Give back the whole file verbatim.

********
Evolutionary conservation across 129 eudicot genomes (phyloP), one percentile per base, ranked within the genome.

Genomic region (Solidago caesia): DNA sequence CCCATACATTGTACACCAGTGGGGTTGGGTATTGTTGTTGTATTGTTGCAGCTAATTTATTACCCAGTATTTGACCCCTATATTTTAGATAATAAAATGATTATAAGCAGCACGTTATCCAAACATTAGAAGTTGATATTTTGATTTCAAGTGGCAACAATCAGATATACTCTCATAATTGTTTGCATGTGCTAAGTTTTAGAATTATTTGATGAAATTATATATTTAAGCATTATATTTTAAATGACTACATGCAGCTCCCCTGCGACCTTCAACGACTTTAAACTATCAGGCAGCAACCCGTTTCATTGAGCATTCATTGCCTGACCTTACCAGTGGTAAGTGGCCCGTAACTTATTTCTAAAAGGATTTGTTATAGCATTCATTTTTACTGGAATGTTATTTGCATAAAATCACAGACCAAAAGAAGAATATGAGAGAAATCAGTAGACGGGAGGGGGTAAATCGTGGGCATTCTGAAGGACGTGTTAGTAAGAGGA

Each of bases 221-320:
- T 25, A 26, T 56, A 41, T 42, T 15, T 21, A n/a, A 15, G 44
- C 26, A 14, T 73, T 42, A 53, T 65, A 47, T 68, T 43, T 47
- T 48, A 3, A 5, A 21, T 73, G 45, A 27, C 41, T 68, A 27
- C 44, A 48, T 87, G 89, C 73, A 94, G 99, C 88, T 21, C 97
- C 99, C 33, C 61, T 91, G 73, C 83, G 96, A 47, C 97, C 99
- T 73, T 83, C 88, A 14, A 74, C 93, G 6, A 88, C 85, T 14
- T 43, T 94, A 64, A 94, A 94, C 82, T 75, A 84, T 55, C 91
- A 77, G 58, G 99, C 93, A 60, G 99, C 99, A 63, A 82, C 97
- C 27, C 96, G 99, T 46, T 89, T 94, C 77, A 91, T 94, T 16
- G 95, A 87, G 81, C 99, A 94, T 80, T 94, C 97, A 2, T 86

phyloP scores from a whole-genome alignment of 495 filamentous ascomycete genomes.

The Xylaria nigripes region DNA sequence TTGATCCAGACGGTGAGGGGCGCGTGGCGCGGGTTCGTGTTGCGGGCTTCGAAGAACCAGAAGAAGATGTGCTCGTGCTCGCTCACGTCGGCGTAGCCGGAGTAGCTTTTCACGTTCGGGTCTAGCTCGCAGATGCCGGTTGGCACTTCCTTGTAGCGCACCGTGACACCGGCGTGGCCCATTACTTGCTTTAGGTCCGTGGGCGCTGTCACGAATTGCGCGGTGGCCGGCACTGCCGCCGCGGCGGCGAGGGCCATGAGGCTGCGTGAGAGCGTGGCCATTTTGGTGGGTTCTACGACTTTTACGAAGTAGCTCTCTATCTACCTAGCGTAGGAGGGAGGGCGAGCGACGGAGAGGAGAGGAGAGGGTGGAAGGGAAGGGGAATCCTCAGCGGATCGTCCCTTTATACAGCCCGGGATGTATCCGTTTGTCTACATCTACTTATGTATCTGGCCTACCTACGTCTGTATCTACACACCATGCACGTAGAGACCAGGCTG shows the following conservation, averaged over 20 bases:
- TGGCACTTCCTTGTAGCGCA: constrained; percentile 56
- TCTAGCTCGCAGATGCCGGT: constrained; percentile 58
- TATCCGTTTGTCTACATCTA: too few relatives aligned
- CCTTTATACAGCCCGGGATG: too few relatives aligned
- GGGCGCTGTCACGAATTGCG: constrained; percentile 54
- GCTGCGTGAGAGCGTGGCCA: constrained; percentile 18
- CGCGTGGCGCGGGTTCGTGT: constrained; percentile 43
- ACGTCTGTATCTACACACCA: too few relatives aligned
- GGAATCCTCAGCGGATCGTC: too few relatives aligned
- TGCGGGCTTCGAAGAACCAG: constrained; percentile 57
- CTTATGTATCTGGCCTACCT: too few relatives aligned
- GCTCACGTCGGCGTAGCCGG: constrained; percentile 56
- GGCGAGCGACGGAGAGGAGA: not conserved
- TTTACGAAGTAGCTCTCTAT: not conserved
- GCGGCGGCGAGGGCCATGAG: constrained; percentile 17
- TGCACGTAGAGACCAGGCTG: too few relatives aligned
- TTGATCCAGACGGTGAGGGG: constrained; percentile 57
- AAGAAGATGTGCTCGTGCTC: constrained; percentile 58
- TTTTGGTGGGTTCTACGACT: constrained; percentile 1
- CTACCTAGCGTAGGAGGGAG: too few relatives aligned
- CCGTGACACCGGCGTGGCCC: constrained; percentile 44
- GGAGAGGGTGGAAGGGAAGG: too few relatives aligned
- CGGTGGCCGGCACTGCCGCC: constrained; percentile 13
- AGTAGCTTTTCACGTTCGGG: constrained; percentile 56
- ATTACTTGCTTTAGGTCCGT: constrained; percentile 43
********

Evolutionary conservation across 129 eudicot genomes (phyloP), one percentile per base, ranked within the genome.

Genomic region (Solidago caesia): DNA sequence CCCATACATTGTACACCAGTGGGGTTGGGTATTGTTGTTGTATTGTTGCAGCTAATTTATTACCCAGTATTTGACCCCTATATTTTAGATAATAAAATGATTATAAGCAGCACGTTATCCAAACATTAGAAGTTGATATTTTGATTTCAAGTGGCAACAATCAGATATACTCTCATAATTGTTTGCATGTGCTAAGTTTTAGAATTATTTGATGAAATTATATATTTAAGCATTATATTTTAAATGACTACATGCAGCTCCCCTGCGACCTTCAACGACTTTAAACTATCAGGCAGCAACCCGTTTCATTGAGCATTCATTGCCTGACCTTACCAGTGGTAAGTGGCCCGTAACTTATTTCTAAAAGGATTTGTTATAGCATTCATTTTTACTGGAATGTTATTTGCATAAAATCACAGACCAAAAGAAGAATATGAGAGAAATCAGTAGACGGGAGGGGGTAAATCGTGGGCATTCTGAAGGACGTGTTAGTAAGAGGA

Each of bases 221-320:
- T 25, A 26, T 56, A 41, T 42, T 15, T 21, A n/a, A 15, G 44
- C 26, A 14, T 73, T 42, A 53, T 65, A 47, T 68, T 43, T 47
- T 48, A 3, A 5, A 21, T 73, G 45, A 27, C 41, T 68, A 27
- C 44, A 48, T 87, G 89, C 73, A 94, G 99, C 88, T 21, C 97
- C 99, C 33, C 61, T 91, G 73, C 83, G 96, A 47, C 97, C 99
- T 73, T 83, C 88, A 14, A 74, C 93, G 6, A 88, C 85, T 14
- T 43, T 94, A 64, A 94, A 94, C 82, T 75, A 84, T 55, C 91
- A 77, G 58, G 99, C 93, A 60, G 99, C 99, A 63, A 82, C 97
- C 27, C 96, G 99, T 46, T 89, T 94, C 77, A 91, T 94, T 16
- G 95, A 87, G 81, C 99, A 94, T 80, T 94, C 97, A 2, T 86

phyloP scores from a whole-genome alignment of 495 filamentous ascomycete genomes.

The Xylaria nigripes region DNA sequence TTGATCCAGACGGTGAGGGGCGCGTGGCGCGGGTTCGTGTTGCGGGCTTCGAAGAACCAGAAGAAGATGTGCTCGTGCTCGCTCACGTCGGCGTAGCCGGAGTAGCTTTTCACGTTCGGGTCTAGCTCGCAGATGCCGGTTGGCACTTCCTTGTAGCGCACCGTGACACCGGCGTGGCCCATTACTTGCTTTAGGTCCGTGGGCGCTGTCACGAATTGCGCGGTGGCCGGCACTGCCGCCGCGGCGGCGAGGGCCATGAGGCTGCGTGAGAGCGTGGCCATTTTGGTGGGTTCTACGACTTTTACGAAGTAGCTCTCTATCTACCTAGCGTAGGAGGGAGGGCGAGCGACGGAGAGGAGAGGAGAGGGTGGAAGGGAAGGGGAATCCTCAGCGGATCGTCCCTTTATACAGCCCGGGATGTATCCGTTTGTCTACATCTACTTATGTATCTGGCCTACCTACGTCTGTATCTACACACCATGCACGTAGAGACCAGGCTG shows the following conservation, averaged over 20 bases:
- TGGCACTTCCTTGTAGCGCA: constrained; percentile 56
- TCTAGCTCGCAGATGCCGGT: constrained; percentile 58
- TATCCGTTTGTCTACATCTA: too few relatives aligned
- CCTTTATACAGCCCGGGATG: too few relatives aligned
- GGGCGCTGTCACGAATTGCG: constrained; percentile 54
- GCTGCGTGAGAGCGTGGCCA: constrained; percentile 18
- CGCGTGGCGCGGGTTCGTGT: constrained; percentile 43
- ACGTCTGTATCTACACACCA: too few relatives aligned
- GGAATCCTCAGCGGATCGTC: too few relatives aligned
- TGCGGGCTTCGAAGAACCAG: constrained; percentile 57
- CTTATGTATCTGGCCTACCT: too few relatives aligned
- GCTCACGTCGGCGTAGCCGG: constrained; percentile 56
- GGCGAGCGACGGAGAGGAGA: not conserved
- TTTACGAAGTAGCTCTCTAT: not conserved
- GCGGCGGCGAGGGCCATGAG: constrained; percentile 17
- TGCACGTAGAGACCAGGCTG: too few relatives aligned
- TTGATCCAGACGGTGAGGGG: constrained; percentile 57
- AAGAAGATGTGCTCGTGCTC: constrained; percentile 58
- TTTTGGTGGGTTCTACGACT: constrained; percentile 1
- CTACCTAGCGTAGGAGGGAG: too few relatives aligned
- CCGTGACACCGGCGTGGCCC: constrained; percentile 44
- GGAGAGGGTGGAAGGGAAGG: too few relatives aligned
- CGGTGGCCGGCACTGCCGCC: constrained; percentile 13
- AGTAGCTTTTCACGTTCGGG: constrained; percentile 56
- ATTACTTGCTTTAGGTCCGT: constrained; percentile 43